April 01, 1998
Grand Jury Investigations
The grand jury is an investigative process convened by a Federal
Court, and tasked with seeking information, evaluating allegations
and evidence, and determining whether criminal charges are
warranted. Evidence is presented to the grand jury by Department of
Justice special prosecutors or local U.S. Attorneys. The IRS special
agent's role in this process is to assist the grand jury in
gathering evidence of criminal violations. For the IRS special
agent, this means his or her focus will be on alleged violations of
criminal tax, money laundering and currency crimes. The special
agent assists in this process only at the direction of the
prosecuting attorney and with the concurrence of IRS management.
Frequently, grand jury investigations of financial crimes are
expanded to include potential tax or related crimes. The expertise
of the IRS special agent is utilized to conduct a full financial
investigation of this criminal conduct.
Grand Jury Secrecy
Grand jury proceedings are required to be kept secret, to
preserve the confidentiality and privacy of witnesses and targets.
Information obtained by the grand jury may be disclosed for other
purposes only with the permission of the court, and only for
specified reasons after a showing of need. All grand jury
information in the possession of the IRS is kept segregated from
other information, and the names of all personnel having access to
grand jury information are maintained on a grand jury access list
for each specific investigation.
Initiation of Grand Jury Investigations
The IRS becomes involved in grand jury investigations either by
being invited by the prosecutor to join an ongoing grand jury
investigation, or by a management decision that an IRS matter
requires investigation by a grand jury. Grand jury investigations
are a critical tool to the IRS since financial crimes increasingly
involve complex schemes perpetrated by individuals involved in a
multitude of criminal activity. This requires the expertise of many
agencies working together in a task force to effectively investigate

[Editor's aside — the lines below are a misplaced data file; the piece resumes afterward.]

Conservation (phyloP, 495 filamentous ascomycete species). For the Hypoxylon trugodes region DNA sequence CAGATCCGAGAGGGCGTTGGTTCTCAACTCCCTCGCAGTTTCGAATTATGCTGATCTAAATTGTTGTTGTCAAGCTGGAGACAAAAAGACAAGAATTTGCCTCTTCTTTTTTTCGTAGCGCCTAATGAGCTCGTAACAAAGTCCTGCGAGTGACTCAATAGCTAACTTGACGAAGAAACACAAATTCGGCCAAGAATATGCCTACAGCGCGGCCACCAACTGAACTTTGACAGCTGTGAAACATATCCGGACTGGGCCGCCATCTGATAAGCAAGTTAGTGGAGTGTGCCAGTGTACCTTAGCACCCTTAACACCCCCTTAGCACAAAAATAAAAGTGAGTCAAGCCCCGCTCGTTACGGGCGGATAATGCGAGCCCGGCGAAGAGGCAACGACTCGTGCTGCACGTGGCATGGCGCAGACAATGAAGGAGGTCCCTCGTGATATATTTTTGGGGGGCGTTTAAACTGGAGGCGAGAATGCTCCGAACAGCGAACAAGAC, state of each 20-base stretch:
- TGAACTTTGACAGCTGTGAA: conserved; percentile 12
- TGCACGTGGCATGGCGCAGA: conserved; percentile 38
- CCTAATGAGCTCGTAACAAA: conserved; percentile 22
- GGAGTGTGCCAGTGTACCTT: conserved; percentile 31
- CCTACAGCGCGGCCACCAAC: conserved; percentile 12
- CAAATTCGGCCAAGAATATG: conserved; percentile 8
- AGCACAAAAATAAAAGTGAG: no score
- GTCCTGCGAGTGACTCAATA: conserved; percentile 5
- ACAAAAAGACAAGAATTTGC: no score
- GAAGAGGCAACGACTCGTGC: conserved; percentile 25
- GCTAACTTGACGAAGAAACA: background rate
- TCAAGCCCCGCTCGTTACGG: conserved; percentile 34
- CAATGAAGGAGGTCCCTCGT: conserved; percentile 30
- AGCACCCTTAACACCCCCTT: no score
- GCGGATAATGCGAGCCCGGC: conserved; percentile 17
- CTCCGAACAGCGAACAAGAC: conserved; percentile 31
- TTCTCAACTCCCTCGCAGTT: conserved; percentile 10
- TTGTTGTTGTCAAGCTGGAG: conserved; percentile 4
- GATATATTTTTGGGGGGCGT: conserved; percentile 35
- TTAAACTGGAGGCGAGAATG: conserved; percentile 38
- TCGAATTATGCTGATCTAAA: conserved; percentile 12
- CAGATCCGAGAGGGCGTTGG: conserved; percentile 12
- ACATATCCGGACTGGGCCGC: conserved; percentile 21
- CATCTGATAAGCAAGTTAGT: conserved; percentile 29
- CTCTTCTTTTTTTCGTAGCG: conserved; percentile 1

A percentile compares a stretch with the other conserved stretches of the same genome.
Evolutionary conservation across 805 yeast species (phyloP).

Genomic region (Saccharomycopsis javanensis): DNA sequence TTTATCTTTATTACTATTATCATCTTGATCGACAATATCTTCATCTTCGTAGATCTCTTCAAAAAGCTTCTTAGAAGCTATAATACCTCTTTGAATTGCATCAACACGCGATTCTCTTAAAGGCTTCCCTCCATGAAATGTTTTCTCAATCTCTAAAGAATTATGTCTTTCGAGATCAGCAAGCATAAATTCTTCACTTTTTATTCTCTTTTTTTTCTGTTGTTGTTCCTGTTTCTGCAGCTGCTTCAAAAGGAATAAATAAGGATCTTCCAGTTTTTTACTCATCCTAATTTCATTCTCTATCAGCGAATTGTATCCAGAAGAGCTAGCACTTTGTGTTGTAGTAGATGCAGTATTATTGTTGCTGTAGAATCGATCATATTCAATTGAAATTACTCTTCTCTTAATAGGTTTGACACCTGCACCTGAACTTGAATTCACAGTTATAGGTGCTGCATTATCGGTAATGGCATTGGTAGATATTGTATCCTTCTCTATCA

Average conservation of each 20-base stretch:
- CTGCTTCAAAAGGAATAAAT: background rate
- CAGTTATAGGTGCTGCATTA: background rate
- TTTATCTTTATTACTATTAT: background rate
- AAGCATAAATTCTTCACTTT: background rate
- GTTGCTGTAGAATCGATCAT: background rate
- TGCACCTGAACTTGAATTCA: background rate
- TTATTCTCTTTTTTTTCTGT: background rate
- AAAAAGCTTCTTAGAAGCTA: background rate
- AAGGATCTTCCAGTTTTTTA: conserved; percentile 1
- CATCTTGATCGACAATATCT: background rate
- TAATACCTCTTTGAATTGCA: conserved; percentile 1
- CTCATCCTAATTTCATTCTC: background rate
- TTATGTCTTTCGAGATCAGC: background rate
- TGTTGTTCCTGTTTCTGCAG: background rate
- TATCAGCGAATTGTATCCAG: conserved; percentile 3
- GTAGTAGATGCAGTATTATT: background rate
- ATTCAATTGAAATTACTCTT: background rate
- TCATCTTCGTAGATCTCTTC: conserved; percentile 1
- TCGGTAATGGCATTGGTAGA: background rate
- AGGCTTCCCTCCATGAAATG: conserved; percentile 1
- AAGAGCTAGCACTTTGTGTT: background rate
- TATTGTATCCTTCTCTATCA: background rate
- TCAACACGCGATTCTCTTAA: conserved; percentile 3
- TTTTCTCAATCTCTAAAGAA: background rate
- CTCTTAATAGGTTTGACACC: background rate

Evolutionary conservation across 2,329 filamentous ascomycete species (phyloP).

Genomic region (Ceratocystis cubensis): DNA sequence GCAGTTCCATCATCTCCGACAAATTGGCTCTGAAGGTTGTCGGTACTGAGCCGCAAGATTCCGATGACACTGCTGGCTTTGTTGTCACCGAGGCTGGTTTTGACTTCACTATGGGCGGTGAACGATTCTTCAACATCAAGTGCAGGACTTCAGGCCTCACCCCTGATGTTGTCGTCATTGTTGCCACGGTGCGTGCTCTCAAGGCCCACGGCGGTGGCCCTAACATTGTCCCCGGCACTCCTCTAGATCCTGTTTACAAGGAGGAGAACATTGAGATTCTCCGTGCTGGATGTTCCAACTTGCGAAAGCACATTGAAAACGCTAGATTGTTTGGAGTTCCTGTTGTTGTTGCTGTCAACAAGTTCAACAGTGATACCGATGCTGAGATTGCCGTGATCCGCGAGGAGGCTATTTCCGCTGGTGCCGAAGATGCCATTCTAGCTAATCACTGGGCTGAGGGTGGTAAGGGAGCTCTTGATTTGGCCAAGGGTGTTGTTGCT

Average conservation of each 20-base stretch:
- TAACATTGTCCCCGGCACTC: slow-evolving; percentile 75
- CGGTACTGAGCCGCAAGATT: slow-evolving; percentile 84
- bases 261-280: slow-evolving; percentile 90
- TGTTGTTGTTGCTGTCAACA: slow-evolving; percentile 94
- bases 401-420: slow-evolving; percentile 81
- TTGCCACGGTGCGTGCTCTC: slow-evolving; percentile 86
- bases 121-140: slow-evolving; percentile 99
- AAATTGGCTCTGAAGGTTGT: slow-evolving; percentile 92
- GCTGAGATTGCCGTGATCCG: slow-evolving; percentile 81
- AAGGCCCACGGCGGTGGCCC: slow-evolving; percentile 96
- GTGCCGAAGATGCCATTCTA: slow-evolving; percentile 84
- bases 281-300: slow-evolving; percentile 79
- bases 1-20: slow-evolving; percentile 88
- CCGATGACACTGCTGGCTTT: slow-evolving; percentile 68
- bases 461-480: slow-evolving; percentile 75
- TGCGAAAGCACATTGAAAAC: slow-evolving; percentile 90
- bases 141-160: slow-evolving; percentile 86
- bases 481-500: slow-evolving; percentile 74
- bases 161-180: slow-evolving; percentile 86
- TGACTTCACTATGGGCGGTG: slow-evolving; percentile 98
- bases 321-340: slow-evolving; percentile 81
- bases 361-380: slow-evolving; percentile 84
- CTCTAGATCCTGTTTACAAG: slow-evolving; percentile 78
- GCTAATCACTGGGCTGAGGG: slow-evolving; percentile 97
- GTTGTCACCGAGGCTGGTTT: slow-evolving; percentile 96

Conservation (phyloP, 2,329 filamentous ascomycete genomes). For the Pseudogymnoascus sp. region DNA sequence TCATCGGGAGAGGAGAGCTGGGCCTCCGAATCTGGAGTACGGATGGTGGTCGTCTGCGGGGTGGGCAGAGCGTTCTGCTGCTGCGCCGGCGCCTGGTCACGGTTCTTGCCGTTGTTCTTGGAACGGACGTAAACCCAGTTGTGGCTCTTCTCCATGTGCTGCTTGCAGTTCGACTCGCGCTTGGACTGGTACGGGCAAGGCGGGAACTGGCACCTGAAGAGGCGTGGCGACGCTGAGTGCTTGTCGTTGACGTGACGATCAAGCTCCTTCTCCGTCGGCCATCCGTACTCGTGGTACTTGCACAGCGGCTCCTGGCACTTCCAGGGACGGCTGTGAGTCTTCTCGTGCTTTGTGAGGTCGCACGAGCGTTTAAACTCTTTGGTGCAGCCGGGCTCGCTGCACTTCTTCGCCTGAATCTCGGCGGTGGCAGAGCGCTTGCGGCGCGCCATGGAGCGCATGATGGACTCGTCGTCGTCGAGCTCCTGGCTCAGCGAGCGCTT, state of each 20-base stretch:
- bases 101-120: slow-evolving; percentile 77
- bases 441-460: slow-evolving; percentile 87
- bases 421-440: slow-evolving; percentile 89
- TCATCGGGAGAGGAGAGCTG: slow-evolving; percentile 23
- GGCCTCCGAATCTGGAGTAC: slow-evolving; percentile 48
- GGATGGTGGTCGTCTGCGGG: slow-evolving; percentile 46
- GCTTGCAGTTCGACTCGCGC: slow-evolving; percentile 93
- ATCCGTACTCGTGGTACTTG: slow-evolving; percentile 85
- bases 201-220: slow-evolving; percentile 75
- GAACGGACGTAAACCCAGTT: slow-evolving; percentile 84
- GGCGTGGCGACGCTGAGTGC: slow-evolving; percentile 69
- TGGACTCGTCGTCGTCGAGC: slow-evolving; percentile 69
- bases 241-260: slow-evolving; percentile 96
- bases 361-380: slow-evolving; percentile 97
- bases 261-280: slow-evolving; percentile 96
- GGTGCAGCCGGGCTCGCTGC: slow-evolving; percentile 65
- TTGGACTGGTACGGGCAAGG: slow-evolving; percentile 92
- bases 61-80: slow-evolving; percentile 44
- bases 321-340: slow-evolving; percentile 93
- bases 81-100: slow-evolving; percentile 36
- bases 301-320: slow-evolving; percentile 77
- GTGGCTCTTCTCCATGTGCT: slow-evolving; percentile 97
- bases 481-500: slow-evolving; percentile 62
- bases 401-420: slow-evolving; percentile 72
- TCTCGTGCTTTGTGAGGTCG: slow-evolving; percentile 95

and prosecute the violators.
An ongoing grand jury investigation may uncover evidence of tax
offenses within IRS's investigative jurisdiction. When this occurs,
IRS agents are assigned to assist in the investigation.
Alternatively, the IRS may determine that a case requires the
investigative power of a grand jury, and recommends that such be
Recommendations to join, or to convene, a tax grand jury
investigation, require review and approval by supervisory officials
within the IRS, as well as review and approval by IRS District
Counsel attorneys and Department of Justice officials.
Tax-related prosecution recommendations made as a result of
grand jury investigations are reviewed by supervisory personnel
within IRS-CID, and are evaluated by IRS counsel attorneys. All
tax-related prosecutions are authorized by the Department of Justice
Tax Division. Non-tax-related prosecution recommendations are
reviewed by IRS supervisory personnel, and personnel in the Office
of the U.S. Attorney.
In FY-97, IRS-CI initiated 5,335 subject investigations, of
which 3,456 were pursued using the grand jury process and 1,879 via
the non-grand jury process. The 3,456 investigations initiated
utilizing the grand jury process consisted of 1,254 criminal tax
investigations and 2,202 money laundering and related violations.
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